Latin America Treads Carefully Into Bitcoin Storm

Bitcoin has had its ups and downs, in both value and public trust. But some recent deals in Latin America offer signs that the online currency may be here to stay.

Latin America Treads Carefully Into Bitcoin Storm
Damián Kantor
BUENOS AIRES — Latin American networking site Taringa! reported last month that it had struck a deal with Xapo, a "bitcoin wallet" service, that allows users to be paid in the Internet currency for goods and services. While the deal was valued at no more than $750,000, it has sparked a new round of debate over bitcoin's true nature. Some have warned that the new form of digital currency is entirely speculative and legally invalid, while others see it as the world's the most "trustworthy" and stable monetary unit.
Taringa! aims to use bitcoin to pay users generating advertising revenue with their "quality content," says Hernán Botbol, a co-founder of Taringa!, which has about 75 million monthly users. How much content can qualify as "quality," and how many people are ready to pay for it, is itself an open question.
But the deal comes as bitcoin is itself facing fundamental questions about its viability. It is "more a curiosity than a practical thing," says the economist Pedro H. Rabasa of Empiria, a consulting firm. Yet its scarce use does not remove risks of volatility. Between late 2013 and February 2014, its value soared from $100 to $1,000, before dropping to $625. Today it is worth around $240, amid constant oscillations.
Miguel Boggiano, CEO of Carta Financiera, an investment firm, says on average there are some 200,000 transactions a day worth around $50 million. "Clearly this is no threat," he says to the stability of the world economy. Still, several countries (China, Estonia, Lithuania and Indonesia, among others) have issued warnings on bitcoin's lack of legal backing. Russia has banned its use outright.
The founders consider the alarms unjustified. They agree the "crypto-currency" is volatile, but insist that it will eventually stabilize. Its volatility comes with being a "new currency," says Boggiano. "In 1992 connecting to the Internet was also difficult, and bitcoin is steadily rising. In five to 10 years' time, it will be worth between $500,000 and one million U.S. dollars."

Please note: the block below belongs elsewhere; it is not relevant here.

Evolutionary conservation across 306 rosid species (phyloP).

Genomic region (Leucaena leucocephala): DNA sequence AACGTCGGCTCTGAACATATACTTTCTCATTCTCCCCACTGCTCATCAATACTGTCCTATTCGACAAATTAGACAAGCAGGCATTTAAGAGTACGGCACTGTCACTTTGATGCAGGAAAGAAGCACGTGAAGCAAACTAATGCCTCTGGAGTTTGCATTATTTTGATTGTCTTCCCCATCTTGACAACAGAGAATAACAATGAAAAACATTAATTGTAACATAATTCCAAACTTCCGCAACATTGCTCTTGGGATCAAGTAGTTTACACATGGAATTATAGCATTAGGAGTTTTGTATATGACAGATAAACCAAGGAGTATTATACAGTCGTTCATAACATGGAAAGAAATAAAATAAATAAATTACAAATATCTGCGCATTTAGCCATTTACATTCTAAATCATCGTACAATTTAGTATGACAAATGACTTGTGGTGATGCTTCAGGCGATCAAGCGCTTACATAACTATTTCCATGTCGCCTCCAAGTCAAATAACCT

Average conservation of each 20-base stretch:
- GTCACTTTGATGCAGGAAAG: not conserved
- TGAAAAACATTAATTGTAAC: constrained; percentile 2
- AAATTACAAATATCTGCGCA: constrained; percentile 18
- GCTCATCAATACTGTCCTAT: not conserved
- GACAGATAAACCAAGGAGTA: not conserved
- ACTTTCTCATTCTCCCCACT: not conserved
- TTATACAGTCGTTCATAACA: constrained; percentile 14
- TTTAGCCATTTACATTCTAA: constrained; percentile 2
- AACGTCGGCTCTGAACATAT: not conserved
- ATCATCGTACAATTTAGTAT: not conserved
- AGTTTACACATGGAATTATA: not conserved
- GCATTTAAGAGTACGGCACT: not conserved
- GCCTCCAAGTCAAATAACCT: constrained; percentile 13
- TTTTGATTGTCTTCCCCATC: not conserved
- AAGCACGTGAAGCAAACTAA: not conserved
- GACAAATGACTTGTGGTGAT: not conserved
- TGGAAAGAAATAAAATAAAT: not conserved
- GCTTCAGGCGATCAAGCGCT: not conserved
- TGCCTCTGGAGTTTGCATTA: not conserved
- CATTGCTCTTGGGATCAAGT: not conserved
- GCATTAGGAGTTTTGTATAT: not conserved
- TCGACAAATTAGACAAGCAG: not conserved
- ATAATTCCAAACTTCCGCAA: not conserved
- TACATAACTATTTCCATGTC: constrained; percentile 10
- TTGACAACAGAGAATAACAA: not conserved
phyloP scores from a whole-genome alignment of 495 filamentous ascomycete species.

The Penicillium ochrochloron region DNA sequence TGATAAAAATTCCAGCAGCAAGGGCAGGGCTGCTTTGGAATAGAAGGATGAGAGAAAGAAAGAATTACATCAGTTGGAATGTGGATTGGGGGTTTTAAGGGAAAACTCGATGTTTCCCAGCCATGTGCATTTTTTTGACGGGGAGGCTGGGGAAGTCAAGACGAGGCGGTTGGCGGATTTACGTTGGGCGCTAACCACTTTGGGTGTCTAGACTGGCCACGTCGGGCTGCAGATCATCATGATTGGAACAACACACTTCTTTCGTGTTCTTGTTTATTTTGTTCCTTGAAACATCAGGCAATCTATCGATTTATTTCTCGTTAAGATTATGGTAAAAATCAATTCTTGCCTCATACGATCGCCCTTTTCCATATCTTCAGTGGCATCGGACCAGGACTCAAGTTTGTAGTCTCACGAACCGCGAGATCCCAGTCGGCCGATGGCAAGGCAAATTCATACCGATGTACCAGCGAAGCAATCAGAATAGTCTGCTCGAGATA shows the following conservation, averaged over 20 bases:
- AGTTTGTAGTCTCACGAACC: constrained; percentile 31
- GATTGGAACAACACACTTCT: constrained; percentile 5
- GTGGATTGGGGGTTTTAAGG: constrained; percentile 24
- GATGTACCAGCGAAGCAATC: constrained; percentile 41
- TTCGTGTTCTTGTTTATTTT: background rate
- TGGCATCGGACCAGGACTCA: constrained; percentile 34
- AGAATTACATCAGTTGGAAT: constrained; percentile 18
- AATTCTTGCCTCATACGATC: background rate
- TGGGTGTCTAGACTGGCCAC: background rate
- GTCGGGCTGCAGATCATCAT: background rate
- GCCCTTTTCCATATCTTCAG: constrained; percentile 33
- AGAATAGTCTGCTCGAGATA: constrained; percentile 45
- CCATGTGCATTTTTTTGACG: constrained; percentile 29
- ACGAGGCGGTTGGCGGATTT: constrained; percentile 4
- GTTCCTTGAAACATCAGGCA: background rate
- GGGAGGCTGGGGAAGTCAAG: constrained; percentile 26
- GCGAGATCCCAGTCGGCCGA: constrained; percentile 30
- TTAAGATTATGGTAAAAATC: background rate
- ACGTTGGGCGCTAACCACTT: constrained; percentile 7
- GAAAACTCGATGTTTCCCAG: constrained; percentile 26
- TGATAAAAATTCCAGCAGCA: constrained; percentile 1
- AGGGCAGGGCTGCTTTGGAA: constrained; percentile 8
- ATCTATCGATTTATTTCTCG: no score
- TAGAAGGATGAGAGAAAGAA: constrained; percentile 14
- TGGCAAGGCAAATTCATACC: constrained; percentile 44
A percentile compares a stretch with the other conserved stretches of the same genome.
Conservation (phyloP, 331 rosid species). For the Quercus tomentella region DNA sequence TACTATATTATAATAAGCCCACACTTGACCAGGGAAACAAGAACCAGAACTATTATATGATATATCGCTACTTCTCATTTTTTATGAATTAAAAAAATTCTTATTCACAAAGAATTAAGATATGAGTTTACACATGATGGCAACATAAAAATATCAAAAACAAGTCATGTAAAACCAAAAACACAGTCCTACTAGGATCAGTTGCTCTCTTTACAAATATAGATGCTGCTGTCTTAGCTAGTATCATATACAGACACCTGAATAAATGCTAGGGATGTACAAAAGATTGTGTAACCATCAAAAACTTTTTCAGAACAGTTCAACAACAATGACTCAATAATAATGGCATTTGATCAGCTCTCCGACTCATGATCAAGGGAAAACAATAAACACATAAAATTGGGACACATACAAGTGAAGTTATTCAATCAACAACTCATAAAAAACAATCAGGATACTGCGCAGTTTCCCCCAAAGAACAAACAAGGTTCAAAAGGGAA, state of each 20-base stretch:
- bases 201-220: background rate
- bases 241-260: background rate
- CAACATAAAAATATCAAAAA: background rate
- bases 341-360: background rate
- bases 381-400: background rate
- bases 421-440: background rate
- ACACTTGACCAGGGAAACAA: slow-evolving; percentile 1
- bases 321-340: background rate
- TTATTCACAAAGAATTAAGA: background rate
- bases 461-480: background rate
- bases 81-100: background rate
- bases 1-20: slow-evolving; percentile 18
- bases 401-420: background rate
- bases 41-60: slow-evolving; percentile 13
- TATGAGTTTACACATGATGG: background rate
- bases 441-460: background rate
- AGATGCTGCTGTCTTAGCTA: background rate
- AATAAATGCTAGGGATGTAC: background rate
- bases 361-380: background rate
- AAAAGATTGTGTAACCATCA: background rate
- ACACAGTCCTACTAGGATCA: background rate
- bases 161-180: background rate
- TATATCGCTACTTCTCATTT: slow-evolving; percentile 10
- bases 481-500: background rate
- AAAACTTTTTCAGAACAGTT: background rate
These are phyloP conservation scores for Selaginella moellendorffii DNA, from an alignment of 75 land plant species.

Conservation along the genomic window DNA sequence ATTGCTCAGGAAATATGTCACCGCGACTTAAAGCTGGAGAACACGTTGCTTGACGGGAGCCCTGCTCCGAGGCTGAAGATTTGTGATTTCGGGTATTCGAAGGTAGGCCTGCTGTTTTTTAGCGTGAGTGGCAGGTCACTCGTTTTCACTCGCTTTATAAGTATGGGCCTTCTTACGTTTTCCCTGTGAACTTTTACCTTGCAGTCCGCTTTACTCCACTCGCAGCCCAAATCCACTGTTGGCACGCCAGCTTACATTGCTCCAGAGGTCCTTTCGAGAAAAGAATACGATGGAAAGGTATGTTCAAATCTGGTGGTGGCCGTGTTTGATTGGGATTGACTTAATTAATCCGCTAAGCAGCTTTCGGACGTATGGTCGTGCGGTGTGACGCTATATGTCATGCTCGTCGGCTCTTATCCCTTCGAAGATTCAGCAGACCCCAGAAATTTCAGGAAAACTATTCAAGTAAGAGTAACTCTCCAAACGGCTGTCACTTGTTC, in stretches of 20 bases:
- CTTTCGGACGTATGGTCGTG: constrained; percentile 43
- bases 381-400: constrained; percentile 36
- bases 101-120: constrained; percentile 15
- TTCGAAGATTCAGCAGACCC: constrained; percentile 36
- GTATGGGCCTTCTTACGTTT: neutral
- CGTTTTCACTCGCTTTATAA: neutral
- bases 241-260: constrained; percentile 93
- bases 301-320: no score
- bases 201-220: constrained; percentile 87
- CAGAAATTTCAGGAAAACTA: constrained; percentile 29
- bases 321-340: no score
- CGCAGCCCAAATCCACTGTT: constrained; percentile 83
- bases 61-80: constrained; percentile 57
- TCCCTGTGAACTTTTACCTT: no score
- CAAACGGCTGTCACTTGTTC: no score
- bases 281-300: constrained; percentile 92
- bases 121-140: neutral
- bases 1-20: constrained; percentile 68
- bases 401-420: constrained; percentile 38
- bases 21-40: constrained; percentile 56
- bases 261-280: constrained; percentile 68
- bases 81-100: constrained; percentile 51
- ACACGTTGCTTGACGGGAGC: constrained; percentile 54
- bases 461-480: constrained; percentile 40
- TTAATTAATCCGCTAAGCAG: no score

Online bank to bitcoin
Before launching the bitcoin wallet service Xapo, Wenceslao Casares was involved most famously in Patagon, a putative online bank created in the 1990s. In 2000, Casares and his Patagon partner Constancio Larguía sold 75% of their online firm to Spain's Santander banking group, for $476 million. Much of that money disappeared when the firm crashed. Casares lives in California today, and two years ago founded Xapo, which some have dubbed a bitcoin "vault."
Bitcoin was born in 2009. Its promoters says it is an inviolable technology or code that does not need, or have, the backing of a government, which is cited as an advantage. For others, that is the risk. The currency is traded on specific websites. In February 2014, the Mt. Gox site, which operated in Japan, suddenly blocked fund withdrawals by users before going bankrupt. Its owners were taken to court.
The idea of bitcoin "is good," says Boggiano, though he notes that it remains difficult to get enough people to use it in payments. "I am not saying it is nonsense, just that it's early to say whether or not it will finally be accepted."
In Argentina, is one platform where bitcoins can be traded. Its founder, Sebastián Serrano, says the website has 20 operations a day on average, and 1,000 registered users. He tells us he is certain "it is the money of the future," observing that already 100 businesses in the country accept it for payments. Yet his website cautions users: "Buying and selling bitcoins entails risks. Please use your best judgment."
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The Train Wreck That Is Poland Right Now

Everything is collapsing: The zloty is sinking, a virus is spreading, diplomacy has disappeared, and so has the rule of law. And the government claims everything is going just fine.

Police forces on the Poland-Belarus border.

Monika Olejnik


WARSAW — Everywhere we look, there is a disaster.

The zloty is sinking because of inflation, which we owe to the head of Poland's central bank Adam Glapinski, a political ally of ruling PiS party leader Jaroslaw Kaczynski since the early 1990s when the pair demonstrated against then President Lech Wałęsa and joined in burning his effigy.

At the same time, we also have a COVID-19 catastrophe. As we've witnessed, 25,000 daily cases and hundreds of deaths are not enough for the government to introduce any kind of restrictions. The Prime Minister is afraid of demonstrations that could lead to deaths from COVID-19, while tens of thousands of people recently attended the National Stadium without masks and nobody checked whether anyone was vaccinated.

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